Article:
If there are more points in quadrants 1 and 3 the relationship between variables X and Y is a positive linear relationship. If there are more points in quadrants 2 and 4 the relationship between X and Y is a negative linear relationship. As a further illustration of the relationship between the sampled variable’s values and their respective sample means the following table details the resulting signs:
When a scatterplot of these data are not available one can use a chart similar to this one to assess whether the relationship between X and Y is positive or negative. This assessment is done by adding the values of the last column. If the value is positive, the linear relationship between X and Y positive. If the value is negative, the linear relationship between X and Y is negative. This can also be used when the scatterplot doesn’t show a clear linear relationship (low r-value.)
Step 3: Calculate the Covariance
In the above scatter plot note that more points are observed in the 1st and 3rd quadrants. This observation indicates a positive linear relationship between the values of x and y. This is supported by summing the results of the (yi – ȳ)(xi-x̄) column values which results in the positive value of ~26.61 in the case of our sample dataset. The values for this calculation can be seen in the table below:
|yi – ȳ||(yi – ȳ)(xi-x̄)|
Note: The data from this table is available for download on Github
This value still needs to be standardized before it becomes useful in predicting the relationship between x and y. This is done by dividing by the total number of samples minus one—culminating in our successful execution of the covariance formula. Below is a visual depiction of which aspects of the formula for covariance these values represent.
Plugging the above data and resulting calculations into the covariance formula returns a value of ~2.96—the covariance of x and y! We’ve approached this in such a painstakingly granular way solely for the thrills and for the purpose of education. In practice, covariance is calculated with more modern tools such as those available in Python. Now that we can appreciate all the hard work these tools do for us let’s consider how to set them up!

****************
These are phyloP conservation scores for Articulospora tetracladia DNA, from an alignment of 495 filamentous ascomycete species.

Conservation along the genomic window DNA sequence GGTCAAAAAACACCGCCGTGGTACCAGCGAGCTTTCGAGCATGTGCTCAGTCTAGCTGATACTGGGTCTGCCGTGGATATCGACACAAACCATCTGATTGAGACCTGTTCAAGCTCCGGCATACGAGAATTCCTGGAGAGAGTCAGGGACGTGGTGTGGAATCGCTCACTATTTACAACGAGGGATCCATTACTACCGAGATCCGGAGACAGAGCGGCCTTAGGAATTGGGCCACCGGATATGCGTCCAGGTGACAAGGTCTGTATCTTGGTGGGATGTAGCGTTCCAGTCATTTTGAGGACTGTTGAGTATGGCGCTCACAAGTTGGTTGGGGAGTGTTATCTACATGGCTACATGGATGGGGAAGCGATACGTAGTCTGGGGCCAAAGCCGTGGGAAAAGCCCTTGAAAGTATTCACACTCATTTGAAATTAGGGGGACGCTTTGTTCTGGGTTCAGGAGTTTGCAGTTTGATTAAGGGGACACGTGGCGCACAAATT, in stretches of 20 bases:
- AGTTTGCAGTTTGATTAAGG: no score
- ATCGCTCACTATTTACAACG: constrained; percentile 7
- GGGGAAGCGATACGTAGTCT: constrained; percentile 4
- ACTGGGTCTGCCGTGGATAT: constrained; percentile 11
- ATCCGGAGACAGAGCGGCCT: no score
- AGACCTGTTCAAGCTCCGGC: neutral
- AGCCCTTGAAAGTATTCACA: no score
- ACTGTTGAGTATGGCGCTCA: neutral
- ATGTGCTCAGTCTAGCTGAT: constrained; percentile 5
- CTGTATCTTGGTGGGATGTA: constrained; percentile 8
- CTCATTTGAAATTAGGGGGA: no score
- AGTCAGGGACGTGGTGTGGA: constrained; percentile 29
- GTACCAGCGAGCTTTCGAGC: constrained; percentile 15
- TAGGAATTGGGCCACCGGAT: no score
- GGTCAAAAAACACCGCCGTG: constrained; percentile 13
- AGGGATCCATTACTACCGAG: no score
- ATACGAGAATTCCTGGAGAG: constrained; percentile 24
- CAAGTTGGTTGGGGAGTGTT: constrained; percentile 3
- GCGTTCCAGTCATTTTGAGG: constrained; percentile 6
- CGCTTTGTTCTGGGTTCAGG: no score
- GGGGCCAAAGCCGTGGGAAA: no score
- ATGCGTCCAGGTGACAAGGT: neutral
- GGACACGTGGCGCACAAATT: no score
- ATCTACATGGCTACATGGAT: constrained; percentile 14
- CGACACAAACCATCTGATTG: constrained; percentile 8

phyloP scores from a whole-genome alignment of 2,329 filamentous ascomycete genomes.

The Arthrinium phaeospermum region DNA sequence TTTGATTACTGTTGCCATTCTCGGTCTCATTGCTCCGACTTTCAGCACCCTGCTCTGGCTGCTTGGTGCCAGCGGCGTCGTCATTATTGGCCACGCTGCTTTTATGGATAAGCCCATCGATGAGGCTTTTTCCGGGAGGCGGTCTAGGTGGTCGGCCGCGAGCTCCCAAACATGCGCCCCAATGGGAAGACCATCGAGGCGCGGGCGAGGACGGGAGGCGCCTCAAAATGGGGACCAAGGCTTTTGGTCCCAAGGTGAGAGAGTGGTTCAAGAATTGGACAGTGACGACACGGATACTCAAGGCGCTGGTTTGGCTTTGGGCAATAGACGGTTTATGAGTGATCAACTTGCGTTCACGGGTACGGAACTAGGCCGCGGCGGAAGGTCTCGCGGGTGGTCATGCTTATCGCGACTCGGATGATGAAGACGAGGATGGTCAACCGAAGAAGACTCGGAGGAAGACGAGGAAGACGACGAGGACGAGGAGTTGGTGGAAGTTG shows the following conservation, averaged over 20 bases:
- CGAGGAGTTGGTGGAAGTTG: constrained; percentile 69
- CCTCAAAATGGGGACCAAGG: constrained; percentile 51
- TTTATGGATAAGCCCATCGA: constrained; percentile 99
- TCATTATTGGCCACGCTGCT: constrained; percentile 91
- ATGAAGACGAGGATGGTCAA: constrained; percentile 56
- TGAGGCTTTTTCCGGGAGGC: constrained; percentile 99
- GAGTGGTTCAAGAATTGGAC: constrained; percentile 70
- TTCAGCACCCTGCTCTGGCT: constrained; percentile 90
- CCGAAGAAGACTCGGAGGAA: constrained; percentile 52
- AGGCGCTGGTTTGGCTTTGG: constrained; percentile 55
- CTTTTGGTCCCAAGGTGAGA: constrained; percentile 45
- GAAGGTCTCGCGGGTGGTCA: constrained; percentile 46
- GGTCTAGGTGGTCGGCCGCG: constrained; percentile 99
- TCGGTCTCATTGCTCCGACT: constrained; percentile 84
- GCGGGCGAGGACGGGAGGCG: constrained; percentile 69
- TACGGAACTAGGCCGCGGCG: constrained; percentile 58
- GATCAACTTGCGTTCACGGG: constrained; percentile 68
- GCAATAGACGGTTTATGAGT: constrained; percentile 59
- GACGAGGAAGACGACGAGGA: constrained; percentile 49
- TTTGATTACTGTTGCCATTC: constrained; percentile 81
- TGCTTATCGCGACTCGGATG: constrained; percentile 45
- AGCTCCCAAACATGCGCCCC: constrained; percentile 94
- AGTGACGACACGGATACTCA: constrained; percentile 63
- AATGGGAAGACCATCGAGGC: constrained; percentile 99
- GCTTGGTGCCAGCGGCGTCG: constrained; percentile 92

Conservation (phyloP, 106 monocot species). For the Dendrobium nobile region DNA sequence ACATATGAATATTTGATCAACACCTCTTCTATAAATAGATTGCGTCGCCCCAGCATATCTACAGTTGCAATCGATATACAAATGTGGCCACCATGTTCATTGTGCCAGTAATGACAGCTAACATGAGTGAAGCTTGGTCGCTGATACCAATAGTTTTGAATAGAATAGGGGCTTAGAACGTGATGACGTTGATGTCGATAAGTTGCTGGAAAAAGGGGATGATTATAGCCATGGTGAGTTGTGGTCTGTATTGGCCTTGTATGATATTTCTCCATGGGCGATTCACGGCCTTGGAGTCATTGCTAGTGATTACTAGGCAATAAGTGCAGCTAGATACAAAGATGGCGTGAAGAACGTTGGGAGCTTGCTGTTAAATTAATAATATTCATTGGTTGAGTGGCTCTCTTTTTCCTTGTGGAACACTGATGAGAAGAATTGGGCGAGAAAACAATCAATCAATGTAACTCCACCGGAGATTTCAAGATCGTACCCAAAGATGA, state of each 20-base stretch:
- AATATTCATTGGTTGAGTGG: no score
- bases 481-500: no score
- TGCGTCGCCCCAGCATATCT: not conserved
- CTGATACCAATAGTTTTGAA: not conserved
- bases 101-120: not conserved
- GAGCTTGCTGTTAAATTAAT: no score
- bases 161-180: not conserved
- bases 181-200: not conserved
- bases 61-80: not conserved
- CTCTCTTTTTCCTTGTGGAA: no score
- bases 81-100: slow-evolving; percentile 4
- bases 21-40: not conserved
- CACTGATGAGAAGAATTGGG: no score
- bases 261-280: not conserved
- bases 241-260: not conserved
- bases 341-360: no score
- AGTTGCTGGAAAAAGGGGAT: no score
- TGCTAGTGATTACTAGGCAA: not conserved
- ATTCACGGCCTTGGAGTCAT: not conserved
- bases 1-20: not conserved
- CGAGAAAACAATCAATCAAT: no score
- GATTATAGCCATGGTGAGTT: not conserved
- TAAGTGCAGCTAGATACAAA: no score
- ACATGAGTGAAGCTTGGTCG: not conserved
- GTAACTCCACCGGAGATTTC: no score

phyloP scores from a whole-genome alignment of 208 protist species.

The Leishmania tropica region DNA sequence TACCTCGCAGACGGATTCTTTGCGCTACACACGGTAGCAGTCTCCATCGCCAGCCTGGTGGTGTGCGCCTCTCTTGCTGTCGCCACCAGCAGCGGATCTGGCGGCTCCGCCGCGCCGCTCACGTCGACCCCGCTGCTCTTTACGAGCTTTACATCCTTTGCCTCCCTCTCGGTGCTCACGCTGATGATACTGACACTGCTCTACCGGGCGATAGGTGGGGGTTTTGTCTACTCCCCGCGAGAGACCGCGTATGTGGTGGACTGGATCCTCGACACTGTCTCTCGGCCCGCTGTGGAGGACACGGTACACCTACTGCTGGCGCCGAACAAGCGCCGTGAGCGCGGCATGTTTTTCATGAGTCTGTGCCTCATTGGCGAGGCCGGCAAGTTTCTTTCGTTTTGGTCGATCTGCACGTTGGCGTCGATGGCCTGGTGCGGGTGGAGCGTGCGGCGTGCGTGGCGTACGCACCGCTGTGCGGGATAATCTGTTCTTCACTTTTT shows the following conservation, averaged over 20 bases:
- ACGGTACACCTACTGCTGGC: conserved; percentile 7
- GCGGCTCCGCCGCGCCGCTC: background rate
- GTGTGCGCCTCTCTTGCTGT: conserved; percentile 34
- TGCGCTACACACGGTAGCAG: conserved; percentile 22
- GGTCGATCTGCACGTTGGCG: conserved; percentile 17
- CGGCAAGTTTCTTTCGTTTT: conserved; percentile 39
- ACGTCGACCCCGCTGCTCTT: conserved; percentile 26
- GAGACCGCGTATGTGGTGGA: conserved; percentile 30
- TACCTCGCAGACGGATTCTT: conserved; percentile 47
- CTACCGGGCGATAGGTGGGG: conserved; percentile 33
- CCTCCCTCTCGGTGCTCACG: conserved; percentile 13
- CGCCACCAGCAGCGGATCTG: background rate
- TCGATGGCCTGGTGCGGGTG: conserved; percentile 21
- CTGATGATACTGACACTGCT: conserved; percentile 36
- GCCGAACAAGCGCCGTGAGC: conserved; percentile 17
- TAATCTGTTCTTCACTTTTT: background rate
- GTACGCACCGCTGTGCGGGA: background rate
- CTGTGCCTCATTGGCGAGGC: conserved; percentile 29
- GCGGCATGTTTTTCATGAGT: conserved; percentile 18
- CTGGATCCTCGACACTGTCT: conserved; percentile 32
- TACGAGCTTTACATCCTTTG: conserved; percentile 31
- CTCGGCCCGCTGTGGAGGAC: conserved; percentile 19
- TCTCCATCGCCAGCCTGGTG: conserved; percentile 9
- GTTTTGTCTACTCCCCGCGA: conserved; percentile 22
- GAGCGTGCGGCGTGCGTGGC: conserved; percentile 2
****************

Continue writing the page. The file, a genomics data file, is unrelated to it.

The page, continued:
Calculating the Covariance in Python
Python can be used to calculate the covariance of two series in a number of ways. Below are several approaches to calculating the covariance in Python utilizing popular scientific libraries like NumPy and Pandas. In addition, we’ll show how to implement a covariance calculation as a custom function. Just as a quick refresher, this is our current data:
# Predictor variable series x = [10, 11, 12, 13, 14, 15, 16, 17, 18, 19] # Response variable series y = [3.15, 3.47, 3.86, 4.07, 4.57, 4.86, 5, 5.43, 5.64, 6.16]
Option 1: Covariance with Pandas
Pandas offers several ways to calculate covariance. We’ll start with the simplest approach utilizing the
import pandas as pd # Use the .cov() method to calculate # the covariance of the variable series cov = pd.Series(x).cov(pd.Series(y)) # Print the return value and type print(cov, type(cov)) # Note the type is a numpy class 2.956111111111111 <class 'numpy.float64'>
Series.cov() method is a straightforward approach when one is starting with raw data such as
dicts. Check out the official documentation for more information on how to specify minimum observations and degrees of freedom. Note that this method results in a type
numpy.float64. This is because Pandas
Index objects rely heavily on NumPy arrays under the hood.
Pandas also has a
Dataframe.cov() method that calculates covariance which returns a covariance matrix. This type of approach is more applicable to multivariate data so we’ll skip over that for now. The NumPy method for calculating covariance will offer a sneak-peek into that data structure.
Option 2: Covariance with NumPy
The NumPy.cov() function calculates a covariance matrix for a number of variable series. It is a bit like using a sledgehammer to drive a penny nail in the case of calculating the covariance for only two variables. Nonetheless, it’s useful to be aware of: